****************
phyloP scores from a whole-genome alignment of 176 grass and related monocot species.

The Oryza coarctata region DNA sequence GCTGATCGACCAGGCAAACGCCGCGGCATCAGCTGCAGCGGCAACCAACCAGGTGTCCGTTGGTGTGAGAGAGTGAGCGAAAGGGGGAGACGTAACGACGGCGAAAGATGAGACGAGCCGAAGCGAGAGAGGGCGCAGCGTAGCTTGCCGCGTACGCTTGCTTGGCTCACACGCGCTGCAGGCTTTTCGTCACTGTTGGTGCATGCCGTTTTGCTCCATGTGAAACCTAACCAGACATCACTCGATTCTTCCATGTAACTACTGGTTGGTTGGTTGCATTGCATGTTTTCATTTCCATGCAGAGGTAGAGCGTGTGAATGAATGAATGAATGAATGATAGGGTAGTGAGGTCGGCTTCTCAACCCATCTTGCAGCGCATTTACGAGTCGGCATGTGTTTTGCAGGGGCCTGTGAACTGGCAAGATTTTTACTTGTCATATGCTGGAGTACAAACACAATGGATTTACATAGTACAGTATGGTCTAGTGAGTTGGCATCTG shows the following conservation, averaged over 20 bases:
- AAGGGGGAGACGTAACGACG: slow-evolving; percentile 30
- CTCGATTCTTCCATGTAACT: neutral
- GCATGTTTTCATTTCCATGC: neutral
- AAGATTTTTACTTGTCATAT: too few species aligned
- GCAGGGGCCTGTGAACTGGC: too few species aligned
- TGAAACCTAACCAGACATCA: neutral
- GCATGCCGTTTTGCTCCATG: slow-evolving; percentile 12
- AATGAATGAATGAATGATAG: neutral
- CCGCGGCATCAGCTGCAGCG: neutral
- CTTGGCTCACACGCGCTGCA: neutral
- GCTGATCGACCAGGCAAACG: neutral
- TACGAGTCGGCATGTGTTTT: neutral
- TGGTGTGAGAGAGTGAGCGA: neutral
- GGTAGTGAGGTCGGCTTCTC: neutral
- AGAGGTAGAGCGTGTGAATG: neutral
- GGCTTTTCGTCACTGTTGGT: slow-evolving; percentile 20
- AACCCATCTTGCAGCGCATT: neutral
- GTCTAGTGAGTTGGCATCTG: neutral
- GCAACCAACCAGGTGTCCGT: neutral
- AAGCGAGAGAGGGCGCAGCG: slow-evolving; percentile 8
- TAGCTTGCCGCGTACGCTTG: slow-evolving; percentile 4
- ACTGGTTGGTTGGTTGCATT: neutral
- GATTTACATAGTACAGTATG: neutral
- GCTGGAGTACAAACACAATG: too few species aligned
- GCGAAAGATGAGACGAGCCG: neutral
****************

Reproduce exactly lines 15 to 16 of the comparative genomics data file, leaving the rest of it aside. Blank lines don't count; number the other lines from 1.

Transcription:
- TGGTGTGAGAGAGTGAGCGA: neutral
- GGTAGTGAGGTCGGCTTCTC: neutral